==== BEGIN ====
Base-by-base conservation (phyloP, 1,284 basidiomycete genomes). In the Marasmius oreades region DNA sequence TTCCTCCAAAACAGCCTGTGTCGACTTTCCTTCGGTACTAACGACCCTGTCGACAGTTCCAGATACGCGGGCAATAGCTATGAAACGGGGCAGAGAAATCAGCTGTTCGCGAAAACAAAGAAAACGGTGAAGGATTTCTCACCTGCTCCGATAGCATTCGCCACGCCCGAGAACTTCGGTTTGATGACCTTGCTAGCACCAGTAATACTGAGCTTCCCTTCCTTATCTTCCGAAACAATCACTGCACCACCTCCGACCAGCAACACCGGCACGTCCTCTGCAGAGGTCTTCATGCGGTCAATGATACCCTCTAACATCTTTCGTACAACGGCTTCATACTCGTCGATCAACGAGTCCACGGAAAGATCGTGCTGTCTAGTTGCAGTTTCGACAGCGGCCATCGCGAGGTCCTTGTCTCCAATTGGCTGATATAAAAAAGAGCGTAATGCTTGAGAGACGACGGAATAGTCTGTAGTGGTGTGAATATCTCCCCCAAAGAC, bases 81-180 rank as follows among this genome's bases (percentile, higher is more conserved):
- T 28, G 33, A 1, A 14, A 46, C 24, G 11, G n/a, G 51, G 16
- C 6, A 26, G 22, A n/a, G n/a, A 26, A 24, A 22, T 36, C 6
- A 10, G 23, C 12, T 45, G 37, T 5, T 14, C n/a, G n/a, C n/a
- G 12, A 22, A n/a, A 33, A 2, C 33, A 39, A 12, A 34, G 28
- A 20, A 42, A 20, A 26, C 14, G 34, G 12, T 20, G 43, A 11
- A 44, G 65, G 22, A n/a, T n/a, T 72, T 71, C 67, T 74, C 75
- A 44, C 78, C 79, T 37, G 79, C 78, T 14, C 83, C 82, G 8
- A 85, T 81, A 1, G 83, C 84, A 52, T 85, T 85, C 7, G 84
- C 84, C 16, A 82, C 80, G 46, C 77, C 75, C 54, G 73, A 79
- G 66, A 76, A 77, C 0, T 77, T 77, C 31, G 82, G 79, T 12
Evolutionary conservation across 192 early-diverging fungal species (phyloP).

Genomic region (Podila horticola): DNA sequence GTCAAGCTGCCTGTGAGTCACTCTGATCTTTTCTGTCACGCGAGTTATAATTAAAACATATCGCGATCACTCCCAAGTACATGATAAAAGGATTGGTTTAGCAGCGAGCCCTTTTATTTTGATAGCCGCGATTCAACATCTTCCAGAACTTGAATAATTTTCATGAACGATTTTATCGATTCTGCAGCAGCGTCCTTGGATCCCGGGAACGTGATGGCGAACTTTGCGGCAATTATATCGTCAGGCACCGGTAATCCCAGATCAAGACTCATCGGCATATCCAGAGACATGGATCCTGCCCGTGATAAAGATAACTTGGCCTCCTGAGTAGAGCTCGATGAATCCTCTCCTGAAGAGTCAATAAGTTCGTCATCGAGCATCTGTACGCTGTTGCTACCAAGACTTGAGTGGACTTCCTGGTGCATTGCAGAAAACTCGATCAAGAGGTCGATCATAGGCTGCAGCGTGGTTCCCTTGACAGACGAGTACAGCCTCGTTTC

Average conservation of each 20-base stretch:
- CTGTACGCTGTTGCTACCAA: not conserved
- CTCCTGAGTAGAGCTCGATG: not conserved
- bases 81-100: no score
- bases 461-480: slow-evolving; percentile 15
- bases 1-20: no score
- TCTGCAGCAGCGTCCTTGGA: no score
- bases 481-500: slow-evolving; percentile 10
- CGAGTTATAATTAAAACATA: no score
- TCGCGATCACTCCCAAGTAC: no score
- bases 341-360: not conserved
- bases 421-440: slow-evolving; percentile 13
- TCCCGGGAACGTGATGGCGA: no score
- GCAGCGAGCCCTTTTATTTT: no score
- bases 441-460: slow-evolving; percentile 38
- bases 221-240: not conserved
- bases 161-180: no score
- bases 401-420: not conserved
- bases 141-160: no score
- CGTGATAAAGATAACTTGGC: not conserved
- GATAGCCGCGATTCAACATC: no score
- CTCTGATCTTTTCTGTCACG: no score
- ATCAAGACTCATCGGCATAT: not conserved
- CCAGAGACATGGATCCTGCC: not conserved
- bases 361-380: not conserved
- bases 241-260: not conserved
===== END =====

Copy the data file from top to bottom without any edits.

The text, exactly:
Base-by-base conservation (phyloP, 1,284 basidiomycete genomes). In the Marasmius oreades region DNA sequence TTCCTCCAAAACAGCCTGTGTCGACTTTCCTTCGGTACTAACGACCCTGTCGACAGTTCCAGATACGCGGGCAATAGCTATGAAACGGGGCAGAGAAATCAGCTGTTCGCGAAAACAAAGAAAACGGTGAAGGATTTCTCACCTGCTCCGATAGCATTCGCCACGCCCGAGAACTTCGGTTTGATGACCTTGCTAGCACCAGTAATACTGAGCTTCCCTTCCTTATCTTCCGAAACAATCACTGCACCACCTCCGACCAGCAACACCGGCACGTCCTCTGCAGAGGTCTTCATGCGGTCAATGATACCCTCTAACATCTTTCGTACAACGGCTTCATACTCGTCGATCAACGAGTCCACGGAAAGATCGTGCTGTCTAGTTGCAGTTTCGACAGCGGCCATCGCGAGGTCCTTGTCTCCAATTGGCTGATATAAAAAAGAGCGTAATGCTTGAGAGACGACGGAATAGTCTGTAGTGGTGTGAATATCTCCCCCAAAGAC, bases 81-180 rank as follows among this genome's bases (percentile, higher is more conserved):
- T 28, G 33, A 1, A 14, A 46, C 24, G 11, G n/a, G 51, G 16
- C 6, A 26, G 22, A n/a, G n/a, A 26, A 24, A 22, T 36, C 6
- A 10, G 23, C 12, T 45, G 37, T 5, T 14, C n/a, G n/a, C n/a
- G 12, A 22, A n/a, A 33, A 2, C 33, A 39, A 12, A 34, G 28
- A 20, A 42, A 20, A 26, C 14, G 34, G 12, T 20, G 43, A 11
- A 44, G 65, G 22, A n/a, T n/a, T 72, T 71, C 67, T 74, C 75
- A 44, C 78, C 79, T 37, G 79, C 78, T 14, C 83, C 82, G 8
- A 85, T 81, A 1, G 83, C 84, A 52, T 85, T 85, C 7, G 84
- C 84, C 16, A 82, C 80, G 46, C 77, C 75, C 54, G 73, A 79
- G 66, A 76, A 77, C 0, T 77, T 77, C 31, G 82, G 79, T 12
Evolutionary conservation across 192 early-diverging fungal species (phyloP).

Genomic region (Podila horticola): DNA sequence GTCAAGCTGCCTGTGAGTCACTCTGATCTTTTCTGTCACGCGAGTTATAATTAAAACATATCGCGATCACTCCCAAGTACATGATAAAAGGATTGGTTTAGCAGCGAGCCCTTTTATTTTGATAGCCGCGATTCAACATCTTCCAGAACTTGAATAATTTTCATGAACGATTTTATCGATTCTGCAGCAGCGTCCTTGGATCCCGGGAACGTGATGGCGAACTTTGCGGCAATTATATCGTCAGGCACCGGTAATCCCAGATCAAGACTCATCGGCATATCCAGAGACATGGATCCTGCCCGTGATAAAGATAACTTGGCCTCCTGAGTAGAGCTCGATGAATCCTCTCCTGAAGAGTCAATAAGTTCGTCATCGAGCATCTGTACGCTGTTGCTACCAAGACTTGAGTGGACTTCCTGGTGCATTGCAGAAAACTCGATCAAGAGGTCGATCATAGGCTGCAGCGTGGTTCCCTTGACAGACGAGTACAGCCTCGTTTC

Average conservation of each 20-base stretch:
- CTGTACGCTGTTGCTACCAA: not conserved
- CTCCTGAGTAGAGCTCGATG: not conserved
- bases 81-100: no score
- bases 461-480: slow-evolving; percentile 15
- bases 1-20: no score
- TCTGCAGCAGCGTCCTTGGA: no score
- bases 481-500: slow-evolving; percentile 10
- CGAGTTATAATTAAAACATA: no score
- TCGCGATCACTCCCAAGTAC: no score
- bases 341-360: not conserved
- bases 421-440: slow-evolving; percentile 13
- TCCCGGGAACGTGATGGCGA: no score
- GCAGCGAGCCCTTTTATTTT: no score
- bases 441-460: slow-evolving; percentile 38
- bases 221-240: not conserved
- bases 161-180: no score
- bases 401-420: not conserved
- bases 141-160: no score
- CGTGATAAAGATAACTTGGC: not conserved
- GATAGCCGCGATTCAACATC: no score
- CTCTGATCTTTTCTGTCACG: no score
- ATCAAGACTCATCGGCATAT: not conserved
- CCAGAGACATGGATCCTGCC: not conserved
- bases 361-380: not conserved
- bases 241-260: not conserved